What is cognitive therapy?

What is cognitive therapy?

Cognitive therapy approaches change by examining the connection between what we’re thinking and how we’re feeling. Although it sometimes feels as if we have no control over our emotions, cognitive therapy helps us pinpoint the thought or thoughts that seeded our current state of mind. By changing the way we think in certain situations, we’re able to better manage the way they affect our moods and behaviors.

For example, let’s say Stan has been working extra hard all week to finish a proposal his boss needs for a conference on Saturday. He manages to complete it on Thursday, a whole day ahead of deadline, but the following day his boss decides to make a few new changes. She says, “I think adding a few case studies will make this proposal stronger—can you take care of that?” Stan says, “Of course,” and then notices it’s already 4pm.

His first thought: “There’s no way I can make this deadline,” followed by, “I just can’t do anything right.” He scrambles frantically around his office looking for the case studies, sending his heart rate soaring. He’s sweating profusely as he sits back down at his computer, and then, with his hands poised over the keyboard, he freezes up. His mind goes blank. There are 10 minutes ‘til the proposal is due and he can’t function. He has let his anxiety get the best of him.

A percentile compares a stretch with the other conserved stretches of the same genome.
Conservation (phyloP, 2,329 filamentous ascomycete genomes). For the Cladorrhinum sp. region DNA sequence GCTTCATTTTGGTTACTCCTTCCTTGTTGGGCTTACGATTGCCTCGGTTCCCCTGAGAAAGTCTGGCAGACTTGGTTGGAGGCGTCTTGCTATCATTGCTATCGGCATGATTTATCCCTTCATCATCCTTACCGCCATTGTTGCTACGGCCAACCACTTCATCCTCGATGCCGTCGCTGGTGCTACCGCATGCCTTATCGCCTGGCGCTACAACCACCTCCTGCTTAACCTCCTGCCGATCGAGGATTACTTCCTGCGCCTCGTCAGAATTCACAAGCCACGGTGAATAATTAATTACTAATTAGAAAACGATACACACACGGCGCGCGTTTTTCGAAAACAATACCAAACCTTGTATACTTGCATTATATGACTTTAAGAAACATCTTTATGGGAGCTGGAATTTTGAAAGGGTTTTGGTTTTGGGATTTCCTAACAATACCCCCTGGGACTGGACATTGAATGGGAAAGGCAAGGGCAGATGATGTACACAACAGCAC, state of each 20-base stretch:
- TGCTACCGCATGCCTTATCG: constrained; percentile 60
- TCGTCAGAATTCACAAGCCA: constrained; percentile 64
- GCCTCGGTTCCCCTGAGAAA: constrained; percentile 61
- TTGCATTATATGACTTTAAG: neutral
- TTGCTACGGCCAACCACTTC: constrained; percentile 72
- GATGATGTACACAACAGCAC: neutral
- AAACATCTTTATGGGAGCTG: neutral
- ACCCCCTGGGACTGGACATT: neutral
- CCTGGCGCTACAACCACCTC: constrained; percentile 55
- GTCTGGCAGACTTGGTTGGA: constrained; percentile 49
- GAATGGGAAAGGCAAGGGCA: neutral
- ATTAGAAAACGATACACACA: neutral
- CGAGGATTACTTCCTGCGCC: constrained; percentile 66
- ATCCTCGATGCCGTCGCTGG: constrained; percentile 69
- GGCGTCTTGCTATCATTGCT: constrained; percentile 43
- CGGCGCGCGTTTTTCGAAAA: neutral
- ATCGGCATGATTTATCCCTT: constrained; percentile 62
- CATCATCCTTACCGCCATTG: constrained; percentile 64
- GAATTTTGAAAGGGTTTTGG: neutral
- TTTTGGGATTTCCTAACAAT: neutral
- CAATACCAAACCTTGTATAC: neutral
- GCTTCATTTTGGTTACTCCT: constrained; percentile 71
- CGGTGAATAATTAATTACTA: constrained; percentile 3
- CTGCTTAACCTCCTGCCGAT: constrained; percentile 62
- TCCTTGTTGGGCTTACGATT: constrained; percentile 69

But it’s not Stan’s thoughts that spurred his panic; it was his acceptance of those thoughts as fact. And simply thinking “happy thoughts” instead wouldn’t have changed the situation—but examining his thoughts for accuracy might have. As Dr. Mark E. Oakley of the Center for Cognitive Therapy writes, “Most situations remain neutral until we assign meaning based on how we interpret the situation.”

Cognitive therapy teaches us to look more closely at our thinking patterns in emotionally charged situations—often, we’ve had the same thoughts in other situations. When one of these automatic thoughts pops up, we should stop and ask: Is this true? In examining his thoughts, Stan would have realized that: 1) he has a whole hour to find some case studies and attach them to the document; 2) the vast majority of the work is already complete; and 3) he does plenty of things well, which is why his boss hired him in the first place. By balancing his thoughts better, he could have saved himself a lot of stress and still finished the project on time.

Some of the most common problems treated by cognitive therapy include:

  • Anger
  • Anxiety
  • Phobias
  • Eating disorders
  • Depression
  • Obsessive-compulsive disorder
  • Insomnia
  • Stress management

If you feel you could benefit from cognitive therapy, please call us at 630-858-1353 to make an appointment with one of our skilled counselors.